It's strange; I can still sort of smell him. Bay rum, something just a little sour and damp behind it from sweating, sometimes. And the way the scarred skin by his shoulder felt when I hugged him and got that smell, those times, soft and cool. I touched his forehead at the viewing: that's a feeling I wish I didn't remember as well as I do, the absolute cold, there. Stiff like clay, but not as pliable. But it's fading.

His face is come a shifting amalgam of every picture ever taken of him. His hair anywhere from dark, deep brown to almost white with grey--every time he shaved it off, it came back whiter. He dyed his hair and beard green, once, for me, on St. Patrick's (I'd done my own hair with food coloring, before). I found that picture, recently. I'd forgotten. Him with his jambok (what he called his bamboo walking stick--he'd never, ever use a cane), sitting on the bed in their room, with the tropical murals on the walls that my mom painted over when she tore the house apart. It couldn't look the same as it had.

But his voice. I remember him singing to me, at night. Songs I'd never heard anywhere else, some. He'd come to sit on the edge of my bed, and sing me a song about a lovely Indian maid and her handsome brave, and he'd humor me by putting my name in instead of Little White Dove and the name of whatever boy down the street I had a crush on that week in for Running Bear. Soft and sad and sweet, that song, old and calm and gentle, full of love.

Sometimes he'd sing Purple People Eater. We had that on a tape--I knew that one, that way. He drew me a picture of the monster, once, after asking me to draw what I thought it looked like--it was good. I'd never known him to draw, otherwise.

Then he'd sing one that was environmentalism disguised as religion. About the old oak tree, that loved the babbling brook, and on up to the clear blue sky, until man came along. ". . . And the babbling brook is solid ground. And the mountain hiiiiigh don't stand so high, and there's a cloud of smoke, cov'rin' up the clear blue sky-y-y. . . " Then something about if she'd left the apple on the tree. Sometimes he'd end with Amazing Grace. I liked it. It's never sounded the same, from anyone else.

Day to day, he'd sing bits of "Sixteen Tons," and "Soldier Boy"--"You are my first love, and you'll be my last love," he'd say to me, sing-song. I didn't know it was "Soldier Boy"--didn't know the song at all--'til I heard an Old School night on the local hip-hop station, lying in bed.

I was probably fifteen or sixteen when I realized how badly I missed all those songs. When he'd been gone a couple of years, and hadn't sung them in years before that, either. When I remembered them, and could remember whole verses, but realized I didn't know the names of the songs. Where they'd come from, whose they were. No amount of searching seemed to be able to turn them up, for me. I would be 20 before my ex-girlfriend's father--who had a strange knack for singing out loud the songs in your head--started gruffly puffing, "'was a tall oak tree! 'loved the babblin' brook!" one night.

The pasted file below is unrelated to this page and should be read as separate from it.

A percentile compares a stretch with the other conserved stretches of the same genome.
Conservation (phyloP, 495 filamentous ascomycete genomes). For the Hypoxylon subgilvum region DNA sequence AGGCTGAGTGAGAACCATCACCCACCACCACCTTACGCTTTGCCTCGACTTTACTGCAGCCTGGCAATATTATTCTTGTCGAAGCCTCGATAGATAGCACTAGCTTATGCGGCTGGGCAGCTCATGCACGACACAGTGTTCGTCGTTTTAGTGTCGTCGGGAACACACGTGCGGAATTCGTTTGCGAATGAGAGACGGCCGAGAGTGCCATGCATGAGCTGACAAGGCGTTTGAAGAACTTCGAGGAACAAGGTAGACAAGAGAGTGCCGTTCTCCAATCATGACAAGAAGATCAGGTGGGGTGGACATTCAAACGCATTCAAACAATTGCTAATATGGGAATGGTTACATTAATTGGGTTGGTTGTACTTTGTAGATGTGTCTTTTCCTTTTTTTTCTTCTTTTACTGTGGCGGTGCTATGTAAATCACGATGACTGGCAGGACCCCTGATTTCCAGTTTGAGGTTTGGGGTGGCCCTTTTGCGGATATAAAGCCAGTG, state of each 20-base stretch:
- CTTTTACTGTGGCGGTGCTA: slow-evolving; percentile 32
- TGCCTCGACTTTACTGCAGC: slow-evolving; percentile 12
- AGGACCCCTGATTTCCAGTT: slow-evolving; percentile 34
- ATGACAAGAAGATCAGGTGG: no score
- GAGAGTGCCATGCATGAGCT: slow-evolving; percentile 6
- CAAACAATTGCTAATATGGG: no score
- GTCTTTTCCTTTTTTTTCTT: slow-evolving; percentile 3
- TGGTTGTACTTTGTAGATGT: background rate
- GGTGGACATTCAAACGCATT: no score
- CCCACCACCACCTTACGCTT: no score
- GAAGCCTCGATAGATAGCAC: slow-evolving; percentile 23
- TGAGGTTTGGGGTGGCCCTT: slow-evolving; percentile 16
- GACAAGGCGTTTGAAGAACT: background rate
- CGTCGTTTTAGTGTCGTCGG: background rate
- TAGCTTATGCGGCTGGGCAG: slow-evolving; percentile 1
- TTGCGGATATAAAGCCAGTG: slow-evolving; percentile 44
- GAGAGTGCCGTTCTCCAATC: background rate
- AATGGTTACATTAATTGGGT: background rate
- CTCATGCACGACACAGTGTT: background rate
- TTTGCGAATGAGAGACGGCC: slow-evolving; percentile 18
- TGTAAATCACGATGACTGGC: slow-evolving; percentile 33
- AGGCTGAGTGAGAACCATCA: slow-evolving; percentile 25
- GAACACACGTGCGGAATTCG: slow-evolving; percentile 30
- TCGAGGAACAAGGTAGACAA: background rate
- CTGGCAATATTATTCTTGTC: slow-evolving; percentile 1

It took every ounce of will and pride I could muster to not cry before I could ask about it. I remember feeling desperate, elsewhere, and I think my eyes were like that, like my face had sunk back away from them; I was up off the floor and turned 'round to him like I didn't weigh anything, and my voice too high and thin, asking, "What's that song? How do you know it?"

Hee-haw, or Hoe-Down, or something. One of those old country shows when he was a kid. "Tall Oak Tree," that was all. Not an old oak tree. I thanked him before finding a bathroom to crumple in.

I found that song. Glen Campbell. I found "Running Bear"--two versions, Johnny Rivers and Sonny James.

Some of the kitschiest, most over-the-top, annoying tracks I've ever heard, the lot.

My dad really couldn't sing very well, if well means representative of the original. (Johnny Cash's "Sixteen Tons" was closer.) But I could kind of hear him in them. Slower, without the trumpet lines (why on earth were there trumpet lines?), without the badly--insultingly--faked Native American flair, without the snappy swing, without the twang or Roy Orbison-esque vibratos. Some of the melodies missed. A verse skipped, once--the one about the devil tempting Eve. But something like.

Somehow, my father took that stuff and made old--old--country from it. He took Johnny Horton and made Jimmy Rodgers. He took jump and made lullabies.

Sunday, May 7, 2006

Places I want to be and am not wanted.